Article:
Little fish, big splash: Coho salmon’s Mill Creek debut stuns conservationists

Mill Creek dam flows free one year after dam removal.
Mill Creek dam flows free one year after dam removal.
(Via Ian Bornarth)

Coho salmon have been documented for the first time in Mill Creek, to the surprise of ecologists and conservationists alike. Their appearance in the San Vicente Redwoods stream comes just one year after the removal of the Mill Creek dam.

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Beneath the cool water of Mill Creek in the San Vicente Redwoods, silvery coho salmon have been spotted for the first time ever. Their appearance comes as a welcome surprise to conservations and ecologists, who returned to the creek in September to survey the site following the removal of the Mill Creek dam a year earlier.

For over a century, the Mill Creek dam had segmented its namesake stream. Conservationists hoped removing the dam would allow steelhead trout to migrate upstream, reclaiming decades of lost habitat. Removing the dam would also free trapped sediment, which conservationists hoped could create spawning grounds for endangered coho salmon.

Scientists identified 15 juvenile coho salmon at the base of Mill Creek, near its junction with San Vicente Creek, as well as 12 juvenile steelhead trout, including some upstream of the dam’s removal. As exciting as it is to see the coho so soon after the dam’s removal, aquatic ecologist Mike Podlech says, it is not yet clear whether the appearance of the fish is related.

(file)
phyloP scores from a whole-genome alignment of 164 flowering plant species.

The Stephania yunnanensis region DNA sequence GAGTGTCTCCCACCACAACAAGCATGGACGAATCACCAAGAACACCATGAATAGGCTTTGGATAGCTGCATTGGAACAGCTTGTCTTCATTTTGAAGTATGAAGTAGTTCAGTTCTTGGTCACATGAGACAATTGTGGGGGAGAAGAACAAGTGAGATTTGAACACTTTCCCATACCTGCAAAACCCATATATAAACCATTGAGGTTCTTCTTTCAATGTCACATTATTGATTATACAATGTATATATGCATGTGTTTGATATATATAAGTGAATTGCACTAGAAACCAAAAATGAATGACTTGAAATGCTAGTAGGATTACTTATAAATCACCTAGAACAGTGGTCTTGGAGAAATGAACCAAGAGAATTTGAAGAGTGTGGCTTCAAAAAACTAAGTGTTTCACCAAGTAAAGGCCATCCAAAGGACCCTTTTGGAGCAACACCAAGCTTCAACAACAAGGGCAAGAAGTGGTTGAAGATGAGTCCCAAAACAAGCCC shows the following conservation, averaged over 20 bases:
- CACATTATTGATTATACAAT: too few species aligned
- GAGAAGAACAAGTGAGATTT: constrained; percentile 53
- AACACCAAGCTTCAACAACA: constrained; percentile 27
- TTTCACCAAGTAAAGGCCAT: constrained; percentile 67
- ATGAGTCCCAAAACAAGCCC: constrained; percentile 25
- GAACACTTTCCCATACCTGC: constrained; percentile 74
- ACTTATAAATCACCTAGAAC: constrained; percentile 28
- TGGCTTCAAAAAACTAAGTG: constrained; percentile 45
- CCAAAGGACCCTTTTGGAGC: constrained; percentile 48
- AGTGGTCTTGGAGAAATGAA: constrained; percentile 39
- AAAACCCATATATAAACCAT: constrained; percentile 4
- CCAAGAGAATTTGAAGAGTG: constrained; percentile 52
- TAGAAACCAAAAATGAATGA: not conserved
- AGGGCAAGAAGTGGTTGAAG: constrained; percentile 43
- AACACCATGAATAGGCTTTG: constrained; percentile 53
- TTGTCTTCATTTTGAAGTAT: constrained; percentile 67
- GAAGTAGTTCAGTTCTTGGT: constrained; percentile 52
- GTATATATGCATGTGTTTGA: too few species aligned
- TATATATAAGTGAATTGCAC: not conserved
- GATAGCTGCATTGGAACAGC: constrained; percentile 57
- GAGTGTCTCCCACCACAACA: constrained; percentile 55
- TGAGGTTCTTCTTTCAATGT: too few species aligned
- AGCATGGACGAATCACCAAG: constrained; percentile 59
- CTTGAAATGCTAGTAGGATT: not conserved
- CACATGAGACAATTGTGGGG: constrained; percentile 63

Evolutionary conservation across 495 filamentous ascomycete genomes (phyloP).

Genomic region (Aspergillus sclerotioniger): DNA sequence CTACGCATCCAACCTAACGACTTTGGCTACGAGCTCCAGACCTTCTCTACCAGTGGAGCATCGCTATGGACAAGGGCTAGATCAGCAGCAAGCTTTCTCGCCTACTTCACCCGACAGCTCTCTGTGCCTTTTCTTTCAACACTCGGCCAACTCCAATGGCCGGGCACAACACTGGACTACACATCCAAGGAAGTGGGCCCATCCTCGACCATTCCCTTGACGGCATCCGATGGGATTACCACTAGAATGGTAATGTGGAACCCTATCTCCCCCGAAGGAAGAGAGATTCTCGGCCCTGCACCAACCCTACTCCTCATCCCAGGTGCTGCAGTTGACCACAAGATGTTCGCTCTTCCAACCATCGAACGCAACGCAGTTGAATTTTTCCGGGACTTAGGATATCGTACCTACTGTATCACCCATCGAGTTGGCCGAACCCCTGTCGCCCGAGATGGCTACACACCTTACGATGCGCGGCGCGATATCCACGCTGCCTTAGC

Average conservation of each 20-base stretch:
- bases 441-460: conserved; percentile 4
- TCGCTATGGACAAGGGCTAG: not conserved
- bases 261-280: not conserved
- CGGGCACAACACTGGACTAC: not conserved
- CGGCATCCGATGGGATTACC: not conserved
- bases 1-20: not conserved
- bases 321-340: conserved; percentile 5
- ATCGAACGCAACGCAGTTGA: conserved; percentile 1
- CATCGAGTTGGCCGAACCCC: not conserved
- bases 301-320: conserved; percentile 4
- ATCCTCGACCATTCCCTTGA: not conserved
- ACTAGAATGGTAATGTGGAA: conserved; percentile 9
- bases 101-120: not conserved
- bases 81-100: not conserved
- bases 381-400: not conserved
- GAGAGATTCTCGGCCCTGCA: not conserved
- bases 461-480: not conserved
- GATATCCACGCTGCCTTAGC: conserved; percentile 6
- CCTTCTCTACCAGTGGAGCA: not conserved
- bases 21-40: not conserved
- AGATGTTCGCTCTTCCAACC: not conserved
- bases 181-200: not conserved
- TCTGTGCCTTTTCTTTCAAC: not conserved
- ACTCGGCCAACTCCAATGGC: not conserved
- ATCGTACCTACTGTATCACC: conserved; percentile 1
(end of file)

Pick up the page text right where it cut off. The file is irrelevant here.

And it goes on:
A GIF of coho salmon spawn in Mill Creek in the Santa Cruz Mountains
(Via Melisa Cambron Perez / Sempervirens Fund)

Regardless, Podlech adds, restoration of this habitat is critical. Turn-of-the-century redwood logging, water diversion, development, mining and damming all resulted in extensive habitat damage to streams in the San Vicente Redwoods. Today, coho are on the verge of becoming extinct; streams are at best sparsely populated, if not devoid of their presence entirely.

Monterey Bay encompasses the southernmost tip of the coho salmon’s range. Streams here are canopied by redwoods, whose fallen limbs create necessary shelter for coho. Gravel basins provide ideal nest habitat: Female cohos expertly move pebbles using rapid tail-fin movements to create round depressions — known as “redds” — that are perfect for salmon eggs.